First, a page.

Stein: Avoid home repair scams this summer | Opinion


Summer can be the perfect time to make home repairs and upgrades. But this summer, contractors may need to raise prices to deal with rising costs due to supply chain issues and labor shortages. Reliable and trustworthy contractors will raise prices only to the extent that they need to. You need to be on the lookout for scammers who take advantage of the situation by charging high fees for no reason or doing shoddy, unreliable work that leaves you behind. Here are some tips to save your hard-earned cash.

Always do your research on a company before deciding to do business with them. Don’t be fooled by a salesman’s promises or a flashy website. Research their services online to see customer reviews and make sure the company is legit. Check with the Better Business Bureau and our office’s Consumer Protection Division to find out if consumers have filed any complaints against the company. Also, make sure the contractor is licensed – by law, a contractor must be licensed if a project costs $30,000 or more.

Obtain written estimates from at least three companies before doing business. Gathering multiple offers will help ensure that you don’t get ripped off with unfair prices.

Always insist on a written contract and know your right to cancel. Under state law, you can cancel a contract up to three days after signing it, and the contract must provide instructions on how to cancel, if: (1) the contractor or representative personally solicit; (2) the agreement takes place elsewhere than at the place of business of the entrepreneur; and (3) you did not initiate contact and request the contractor to come to your home to perform the work. If you have the right to cancel, and if you change your mind or notice a red flag about the contract within three days, you must inform the contractor in writing. Also, if a contractor or appliance company asks you to sign a contract on an electronic tablet, you should insist on getting a printed copy of the contract right away, especially if the three-day right of withdrawal expires. applied.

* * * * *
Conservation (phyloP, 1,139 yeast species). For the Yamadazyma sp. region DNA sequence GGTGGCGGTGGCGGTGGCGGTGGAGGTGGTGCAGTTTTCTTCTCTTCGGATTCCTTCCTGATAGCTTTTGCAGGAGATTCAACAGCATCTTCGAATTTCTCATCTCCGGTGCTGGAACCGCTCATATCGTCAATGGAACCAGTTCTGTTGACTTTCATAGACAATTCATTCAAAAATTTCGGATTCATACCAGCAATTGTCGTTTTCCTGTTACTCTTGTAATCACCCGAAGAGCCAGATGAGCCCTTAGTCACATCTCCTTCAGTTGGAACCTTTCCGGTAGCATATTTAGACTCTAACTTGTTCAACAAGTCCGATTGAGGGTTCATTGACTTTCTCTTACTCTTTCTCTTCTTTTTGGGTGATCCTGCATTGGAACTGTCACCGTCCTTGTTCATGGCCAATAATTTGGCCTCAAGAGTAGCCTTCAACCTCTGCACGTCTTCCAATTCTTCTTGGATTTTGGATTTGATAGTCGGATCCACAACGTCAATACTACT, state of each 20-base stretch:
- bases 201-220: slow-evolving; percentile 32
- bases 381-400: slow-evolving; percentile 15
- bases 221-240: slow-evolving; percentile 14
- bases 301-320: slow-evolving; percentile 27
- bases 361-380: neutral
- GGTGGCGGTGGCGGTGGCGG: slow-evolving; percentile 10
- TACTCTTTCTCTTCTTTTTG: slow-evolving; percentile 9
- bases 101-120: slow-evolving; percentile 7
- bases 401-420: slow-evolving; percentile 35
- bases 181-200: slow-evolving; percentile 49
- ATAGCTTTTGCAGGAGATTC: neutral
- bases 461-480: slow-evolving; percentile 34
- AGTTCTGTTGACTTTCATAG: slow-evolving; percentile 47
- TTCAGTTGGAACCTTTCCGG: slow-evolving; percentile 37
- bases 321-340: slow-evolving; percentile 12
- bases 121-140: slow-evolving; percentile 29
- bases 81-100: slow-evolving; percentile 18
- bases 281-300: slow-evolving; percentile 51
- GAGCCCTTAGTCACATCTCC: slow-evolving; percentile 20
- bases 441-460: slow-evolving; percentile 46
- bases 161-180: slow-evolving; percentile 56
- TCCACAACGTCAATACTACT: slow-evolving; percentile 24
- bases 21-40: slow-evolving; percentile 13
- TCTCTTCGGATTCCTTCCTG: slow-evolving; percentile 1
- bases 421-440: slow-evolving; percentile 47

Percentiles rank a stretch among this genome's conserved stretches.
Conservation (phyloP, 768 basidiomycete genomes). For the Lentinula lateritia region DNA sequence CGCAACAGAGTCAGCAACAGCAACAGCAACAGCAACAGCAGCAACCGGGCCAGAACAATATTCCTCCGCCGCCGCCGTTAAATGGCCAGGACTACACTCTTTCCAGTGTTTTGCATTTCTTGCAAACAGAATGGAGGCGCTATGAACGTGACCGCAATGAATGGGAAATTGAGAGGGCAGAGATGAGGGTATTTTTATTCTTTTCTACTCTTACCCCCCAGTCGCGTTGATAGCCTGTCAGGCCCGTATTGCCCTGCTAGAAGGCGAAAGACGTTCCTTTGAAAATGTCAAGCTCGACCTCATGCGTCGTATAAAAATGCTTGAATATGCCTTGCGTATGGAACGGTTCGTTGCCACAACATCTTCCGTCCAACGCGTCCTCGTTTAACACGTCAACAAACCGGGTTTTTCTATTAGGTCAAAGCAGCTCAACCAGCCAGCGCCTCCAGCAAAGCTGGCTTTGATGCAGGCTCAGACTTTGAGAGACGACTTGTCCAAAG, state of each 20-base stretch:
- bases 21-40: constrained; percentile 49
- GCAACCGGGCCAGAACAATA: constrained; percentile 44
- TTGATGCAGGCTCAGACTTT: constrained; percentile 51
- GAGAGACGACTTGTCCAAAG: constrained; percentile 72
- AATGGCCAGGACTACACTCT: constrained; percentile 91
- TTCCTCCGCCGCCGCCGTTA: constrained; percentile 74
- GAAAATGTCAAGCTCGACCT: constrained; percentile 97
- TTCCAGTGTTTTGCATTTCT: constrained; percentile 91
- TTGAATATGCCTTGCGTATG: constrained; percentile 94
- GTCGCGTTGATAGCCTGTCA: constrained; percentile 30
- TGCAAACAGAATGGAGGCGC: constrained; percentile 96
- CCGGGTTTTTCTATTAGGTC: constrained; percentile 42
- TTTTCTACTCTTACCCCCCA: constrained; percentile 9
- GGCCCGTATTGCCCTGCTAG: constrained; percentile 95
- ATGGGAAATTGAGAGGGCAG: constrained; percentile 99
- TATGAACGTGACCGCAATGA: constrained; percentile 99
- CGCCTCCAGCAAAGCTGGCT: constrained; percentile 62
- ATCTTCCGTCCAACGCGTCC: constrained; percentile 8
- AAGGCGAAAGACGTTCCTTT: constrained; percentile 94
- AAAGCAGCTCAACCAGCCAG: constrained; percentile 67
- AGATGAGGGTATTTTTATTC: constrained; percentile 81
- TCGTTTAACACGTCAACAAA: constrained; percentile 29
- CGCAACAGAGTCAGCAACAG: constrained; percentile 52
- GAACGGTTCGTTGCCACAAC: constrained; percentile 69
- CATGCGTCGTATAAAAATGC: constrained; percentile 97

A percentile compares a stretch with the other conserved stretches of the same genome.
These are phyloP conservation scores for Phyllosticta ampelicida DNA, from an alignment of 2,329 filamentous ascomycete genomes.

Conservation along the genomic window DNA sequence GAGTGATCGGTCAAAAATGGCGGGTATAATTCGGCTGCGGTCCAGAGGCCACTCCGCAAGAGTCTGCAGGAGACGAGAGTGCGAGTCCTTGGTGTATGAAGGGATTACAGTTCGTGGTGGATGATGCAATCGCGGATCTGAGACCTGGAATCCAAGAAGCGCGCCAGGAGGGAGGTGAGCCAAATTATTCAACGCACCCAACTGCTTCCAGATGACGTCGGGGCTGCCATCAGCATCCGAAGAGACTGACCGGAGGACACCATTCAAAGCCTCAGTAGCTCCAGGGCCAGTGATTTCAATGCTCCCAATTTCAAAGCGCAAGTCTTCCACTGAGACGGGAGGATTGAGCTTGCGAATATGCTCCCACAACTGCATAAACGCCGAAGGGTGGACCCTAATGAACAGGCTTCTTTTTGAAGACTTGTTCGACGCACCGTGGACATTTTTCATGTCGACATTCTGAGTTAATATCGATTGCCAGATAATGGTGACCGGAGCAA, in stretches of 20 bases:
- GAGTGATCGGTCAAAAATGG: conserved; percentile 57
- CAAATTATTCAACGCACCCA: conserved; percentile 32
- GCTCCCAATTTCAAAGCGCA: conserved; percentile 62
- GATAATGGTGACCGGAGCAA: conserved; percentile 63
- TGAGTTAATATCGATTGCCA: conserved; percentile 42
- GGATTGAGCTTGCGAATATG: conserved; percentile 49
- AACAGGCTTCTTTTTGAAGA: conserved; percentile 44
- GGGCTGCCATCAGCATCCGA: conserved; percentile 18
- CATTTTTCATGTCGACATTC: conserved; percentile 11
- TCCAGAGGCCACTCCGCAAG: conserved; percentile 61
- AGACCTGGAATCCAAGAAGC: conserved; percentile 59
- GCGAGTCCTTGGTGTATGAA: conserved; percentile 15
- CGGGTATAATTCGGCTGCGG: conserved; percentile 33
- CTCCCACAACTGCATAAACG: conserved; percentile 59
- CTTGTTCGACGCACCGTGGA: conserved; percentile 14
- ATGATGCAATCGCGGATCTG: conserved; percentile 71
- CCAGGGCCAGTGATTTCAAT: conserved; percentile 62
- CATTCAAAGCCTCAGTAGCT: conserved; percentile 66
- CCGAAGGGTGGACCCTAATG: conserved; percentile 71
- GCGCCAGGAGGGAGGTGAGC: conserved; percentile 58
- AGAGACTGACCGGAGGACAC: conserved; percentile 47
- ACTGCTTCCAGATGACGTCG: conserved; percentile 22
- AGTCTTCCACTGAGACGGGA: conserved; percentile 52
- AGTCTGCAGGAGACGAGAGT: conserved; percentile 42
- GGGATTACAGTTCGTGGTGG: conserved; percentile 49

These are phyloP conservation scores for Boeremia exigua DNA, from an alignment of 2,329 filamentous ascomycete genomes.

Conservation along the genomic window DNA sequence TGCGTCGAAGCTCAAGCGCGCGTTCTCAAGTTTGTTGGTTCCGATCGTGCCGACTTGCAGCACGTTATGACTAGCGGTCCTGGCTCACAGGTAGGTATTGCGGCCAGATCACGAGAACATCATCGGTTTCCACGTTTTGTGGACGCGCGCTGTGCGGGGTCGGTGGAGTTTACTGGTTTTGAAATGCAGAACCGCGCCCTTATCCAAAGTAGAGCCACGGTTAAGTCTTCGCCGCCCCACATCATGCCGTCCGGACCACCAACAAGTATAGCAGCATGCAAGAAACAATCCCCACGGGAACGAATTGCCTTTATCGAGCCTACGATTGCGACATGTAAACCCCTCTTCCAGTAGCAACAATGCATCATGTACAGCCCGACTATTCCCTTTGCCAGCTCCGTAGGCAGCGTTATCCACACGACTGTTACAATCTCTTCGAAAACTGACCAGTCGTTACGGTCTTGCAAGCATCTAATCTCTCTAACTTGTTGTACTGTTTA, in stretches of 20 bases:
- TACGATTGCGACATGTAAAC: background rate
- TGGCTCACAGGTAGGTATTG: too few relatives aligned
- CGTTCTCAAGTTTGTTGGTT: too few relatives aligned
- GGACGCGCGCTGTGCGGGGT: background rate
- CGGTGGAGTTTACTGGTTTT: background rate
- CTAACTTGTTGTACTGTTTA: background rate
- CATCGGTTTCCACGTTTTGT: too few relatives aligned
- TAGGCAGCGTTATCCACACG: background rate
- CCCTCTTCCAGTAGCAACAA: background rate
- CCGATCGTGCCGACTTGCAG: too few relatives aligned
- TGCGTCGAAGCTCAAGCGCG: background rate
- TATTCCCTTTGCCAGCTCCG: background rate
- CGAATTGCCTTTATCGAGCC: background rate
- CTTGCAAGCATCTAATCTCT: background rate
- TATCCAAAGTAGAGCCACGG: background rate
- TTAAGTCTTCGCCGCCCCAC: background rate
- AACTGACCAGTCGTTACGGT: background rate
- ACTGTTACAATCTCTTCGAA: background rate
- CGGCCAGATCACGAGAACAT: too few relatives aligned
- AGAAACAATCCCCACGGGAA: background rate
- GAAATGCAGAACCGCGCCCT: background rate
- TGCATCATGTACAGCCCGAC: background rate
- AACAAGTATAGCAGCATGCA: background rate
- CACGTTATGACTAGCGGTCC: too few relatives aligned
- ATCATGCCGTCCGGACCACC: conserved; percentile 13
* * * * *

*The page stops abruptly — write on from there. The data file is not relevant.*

Beware of anyone who comes to your house and offers to fix a problem you weren’t aware of. Scam artists often offer a quick fix for what they claim are needed repairs to your roof, driveway, or something else at a great price. They will also start working on a repair and then claim to have spotted other pressing issues that need to be addressed. Never fall for these tricks. Instead, you should always get a second opinion from a company you trust before you start working.

Do not pay for work before it is completed. Bad actors often convince people to pay for the work but never complete it. If a deposit is required to purchase materials, use a credit card to make payment. You can dispute the charges if the work is not completed. Then pay on a schedule as the job is completed and don’t make final payment until the job is completed to your satisfaction.

Last year, our office received over 800 home improvement problem reports. Many people are struggling to find a contractor due to increased demand – and scammers will seek to take advantage of people’s desperation. If you believe you have been the victim of a scam, report the incident to the Consumer Protection Division of the North Carolina Department of Justice. Call our office at 877-5-NO-SCAM or file a complaint online at

Josh Stein is the Attorney General of North Carolina.


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